Marcia Fudge, secretary for Housing and Urban Development, announces California will receive $115 million in disaster relief for January's storms. | Credit: Courtesy @HUDPacific

The “lion’s share” of a large disaster relief package is headed for California, said Marcia Fudge, secretary of Housing and Urban Development, who visited Santa Barbara Friday morning to make the announcement and to check in on two homeless housing projects that receive funding from the federal department she leads.

“Hit hard and more often” by the winter’s big storms, California will receive $115 million out of a total $138 million in aid due to floods, muds, and wind damage. Alabama is to receive $10 million and Georgia $12 million for similar natural disasters plus tornadoes.

“Disasters are coming more and more frequently,” the cabinet secretary told an assembly of public officials and reporters gathered at Direct Relief. Fudge feels for local affairs; before becoming President Biden’s HUD secretary, she represented much of Ohio’s Cuyahoga County in Congress for 12 years and was the mayor of Warrensville Heights for eight years before that.

With Secretary Fudge was Congressmember Salud Carbajal, to whom she said that Congress should allow HUD to take action faster. 

“My job is to help people rebuild. I take it personally,” Fudge said. “This aid is for storms that happened almost a year ago. We can’t come in until FEMA makes its reports and tells HUD what is needed. Let HUD take action sooner,” she asserted.

Secretary Fudge later told the Independent that President Biden has included in the next federal budget a permanent amount for HUD’s Community Development Block Grant for disaster recovery. That would help to speed HUD’s recovery funding after a disaster, she said. Whether the budget will pass is unknown, however, as Kevin McCarthy, in his quest to become Speaker of the House, made deals with conservative Republicans that gave them greater power to kill spending increases.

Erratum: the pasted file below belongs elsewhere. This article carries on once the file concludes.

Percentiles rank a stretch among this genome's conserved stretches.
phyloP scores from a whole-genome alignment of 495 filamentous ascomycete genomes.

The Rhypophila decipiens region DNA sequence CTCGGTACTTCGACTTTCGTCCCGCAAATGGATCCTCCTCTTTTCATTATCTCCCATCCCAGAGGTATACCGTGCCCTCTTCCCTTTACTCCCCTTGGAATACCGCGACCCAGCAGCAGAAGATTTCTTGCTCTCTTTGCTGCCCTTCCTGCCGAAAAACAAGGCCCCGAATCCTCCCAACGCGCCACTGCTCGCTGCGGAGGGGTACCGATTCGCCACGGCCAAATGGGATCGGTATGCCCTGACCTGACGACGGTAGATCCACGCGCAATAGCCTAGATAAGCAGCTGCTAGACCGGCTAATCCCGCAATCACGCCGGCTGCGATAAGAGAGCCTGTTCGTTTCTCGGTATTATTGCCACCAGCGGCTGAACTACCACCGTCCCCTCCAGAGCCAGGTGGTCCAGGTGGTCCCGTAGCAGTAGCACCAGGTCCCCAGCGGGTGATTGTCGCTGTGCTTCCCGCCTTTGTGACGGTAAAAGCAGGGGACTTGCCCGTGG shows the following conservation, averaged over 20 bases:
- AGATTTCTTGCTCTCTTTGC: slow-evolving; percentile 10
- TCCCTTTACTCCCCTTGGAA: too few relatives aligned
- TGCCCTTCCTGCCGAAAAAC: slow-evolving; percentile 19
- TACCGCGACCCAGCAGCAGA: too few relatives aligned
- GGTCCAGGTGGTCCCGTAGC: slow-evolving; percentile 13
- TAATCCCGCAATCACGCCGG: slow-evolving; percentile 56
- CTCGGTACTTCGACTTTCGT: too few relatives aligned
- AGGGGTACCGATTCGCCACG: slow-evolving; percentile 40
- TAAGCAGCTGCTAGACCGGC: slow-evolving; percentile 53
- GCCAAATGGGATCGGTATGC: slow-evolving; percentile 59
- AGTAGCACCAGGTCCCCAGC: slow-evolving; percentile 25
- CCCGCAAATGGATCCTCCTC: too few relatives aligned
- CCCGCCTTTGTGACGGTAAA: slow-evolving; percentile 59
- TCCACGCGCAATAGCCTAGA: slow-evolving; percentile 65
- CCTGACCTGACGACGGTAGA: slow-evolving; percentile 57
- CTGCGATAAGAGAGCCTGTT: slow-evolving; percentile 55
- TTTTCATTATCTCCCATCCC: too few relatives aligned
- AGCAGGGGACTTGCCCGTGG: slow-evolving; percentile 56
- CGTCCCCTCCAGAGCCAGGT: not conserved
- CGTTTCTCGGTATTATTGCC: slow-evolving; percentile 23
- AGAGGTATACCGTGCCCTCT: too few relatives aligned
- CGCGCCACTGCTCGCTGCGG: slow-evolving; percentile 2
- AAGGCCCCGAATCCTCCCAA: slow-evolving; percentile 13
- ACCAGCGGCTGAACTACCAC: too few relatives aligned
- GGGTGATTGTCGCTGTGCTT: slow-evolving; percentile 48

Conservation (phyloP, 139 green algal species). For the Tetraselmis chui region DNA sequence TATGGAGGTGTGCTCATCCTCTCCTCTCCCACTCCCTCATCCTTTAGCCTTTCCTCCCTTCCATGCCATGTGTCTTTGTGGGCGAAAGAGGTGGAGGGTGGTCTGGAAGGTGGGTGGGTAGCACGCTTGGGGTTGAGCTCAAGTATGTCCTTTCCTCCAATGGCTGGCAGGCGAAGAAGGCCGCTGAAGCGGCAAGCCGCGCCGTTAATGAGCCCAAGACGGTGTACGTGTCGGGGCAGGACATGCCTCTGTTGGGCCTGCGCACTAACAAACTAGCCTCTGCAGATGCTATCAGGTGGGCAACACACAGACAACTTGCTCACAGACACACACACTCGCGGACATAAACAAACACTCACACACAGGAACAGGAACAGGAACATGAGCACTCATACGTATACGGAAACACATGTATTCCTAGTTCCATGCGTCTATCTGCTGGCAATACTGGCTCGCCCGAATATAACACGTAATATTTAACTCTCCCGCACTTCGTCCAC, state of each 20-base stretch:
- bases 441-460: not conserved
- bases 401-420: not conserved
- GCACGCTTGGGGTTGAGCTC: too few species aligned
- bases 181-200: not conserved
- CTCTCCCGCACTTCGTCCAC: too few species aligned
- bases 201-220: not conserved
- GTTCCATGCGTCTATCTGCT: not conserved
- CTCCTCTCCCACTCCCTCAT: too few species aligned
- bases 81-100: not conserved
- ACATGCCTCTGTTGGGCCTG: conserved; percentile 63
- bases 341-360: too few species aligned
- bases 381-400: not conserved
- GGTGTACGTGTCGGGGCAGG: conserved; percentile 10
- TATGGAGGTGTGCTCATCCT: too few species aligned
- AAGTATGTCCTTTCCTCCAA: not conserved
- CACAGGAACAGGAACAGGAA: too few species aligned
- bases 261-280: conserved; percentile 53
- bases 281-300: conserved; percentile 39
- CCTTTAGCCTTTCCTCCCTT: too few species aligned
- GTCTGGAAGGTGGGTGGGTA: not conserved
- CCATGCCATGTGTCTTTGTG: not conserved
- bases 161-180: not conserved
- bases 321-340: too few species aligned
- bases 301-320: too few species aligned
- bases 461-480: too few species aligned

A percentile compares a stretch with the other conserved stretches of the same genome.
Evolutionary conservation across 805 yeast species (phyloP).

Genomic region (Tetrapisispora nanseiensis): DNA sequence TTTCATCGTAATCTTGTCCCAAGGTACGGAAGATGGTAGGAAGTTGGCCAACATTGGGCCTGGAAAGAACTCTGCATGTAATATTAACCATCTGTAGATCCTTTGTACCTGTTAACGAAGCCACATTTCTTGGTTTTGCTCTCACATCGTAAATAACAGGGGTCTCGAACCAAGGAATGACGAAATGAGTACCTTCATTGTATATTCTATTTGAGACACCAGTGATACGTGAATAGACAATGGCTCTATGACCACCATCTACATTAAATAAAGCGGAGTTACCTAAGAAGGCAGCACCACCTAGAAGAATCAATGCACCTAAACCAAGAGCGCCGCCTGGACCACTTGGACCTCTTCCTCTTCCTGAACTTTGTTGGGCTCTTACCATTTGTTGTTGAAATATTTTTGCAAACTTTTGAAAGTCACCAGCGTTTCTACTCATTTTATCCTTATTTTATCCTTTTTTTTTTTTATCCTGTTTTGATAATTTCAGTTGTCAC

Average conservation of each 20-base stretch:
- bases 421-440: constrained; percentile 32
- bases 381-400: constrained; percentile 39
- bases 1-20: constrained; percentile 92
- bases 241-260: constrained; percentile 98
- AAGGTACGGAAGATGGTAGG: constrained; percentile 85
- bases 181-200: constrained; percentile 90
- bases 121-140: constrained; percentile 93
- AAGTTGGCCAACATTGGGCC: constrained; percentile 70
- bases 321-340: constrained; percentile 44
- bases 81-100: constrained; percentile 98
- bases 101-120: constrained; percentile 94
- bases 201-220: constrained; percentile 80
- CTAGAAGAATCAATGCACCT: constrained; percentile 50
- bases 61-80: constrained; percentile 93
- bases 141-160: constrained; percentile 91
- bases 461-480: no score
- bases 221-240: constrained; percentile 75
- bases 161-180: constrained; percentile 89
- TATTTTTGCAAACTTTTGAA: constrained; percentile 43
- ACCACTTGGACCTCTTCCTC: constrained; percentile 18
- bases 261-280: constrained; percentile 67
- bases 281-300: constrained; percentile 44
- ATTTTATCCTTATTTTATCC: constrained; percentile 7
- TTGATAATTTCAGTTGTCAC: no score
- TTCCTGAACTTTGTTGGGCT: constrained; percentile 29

HUD Secretary Fudge (left) visits Buena Tierra in Goleta with Rep. Salud Carbajal, John Polanskey of the county Housing Authority, and HUD advance team member Bre Maxwell. | Credit: Courtesy

After attending the quarterly meeting of city and county managers and officials to discuss disaster relief and homelessness, Secretary Fudge continued on to Buena Tierra, a permanent supportive housing project still under construction at the former Super 8 motel in Goleta. Accompanied by John Polanskey — the persuasive and persistent director of housing development for the Housing Authority for Santa Barbara County who saw the property slip out of his hands one year only to regain it the next — Fudge took in the room that will become a meeting area as well as one of the small housing units.

One of Buena Tierra’s biggest supporters has been Yardi Systems, which produces software systems for property management. “They were the first to step up to the plate,” said Polanskey. Yardi not only created the software the Housing Authority uses, “but they make the software that HUD uses to manage your properties,” he told Fudge.

The group from HUD had arrived from a visit to San Bernardino yesterday and was able to enjoy an evening meal in Santa Barbara, said Andra Higgs, a spokesperson for the regional HUD office. “We even had time for a bicycle ride this morning,” he said, familiar with the area from his days at Dos Pueblos High School and Goleta Valley Junior High before that.

The group ended their tour of the area at the Gardens of Hope, a low-income senior housing project fundraised, built, and managed by the Housing Authority of the City of Santa Barbara. As the agency does for many very low-income residents in the county, HUD provides housing vouchers for seniors living at the 89 studios, which were completed in 2020.


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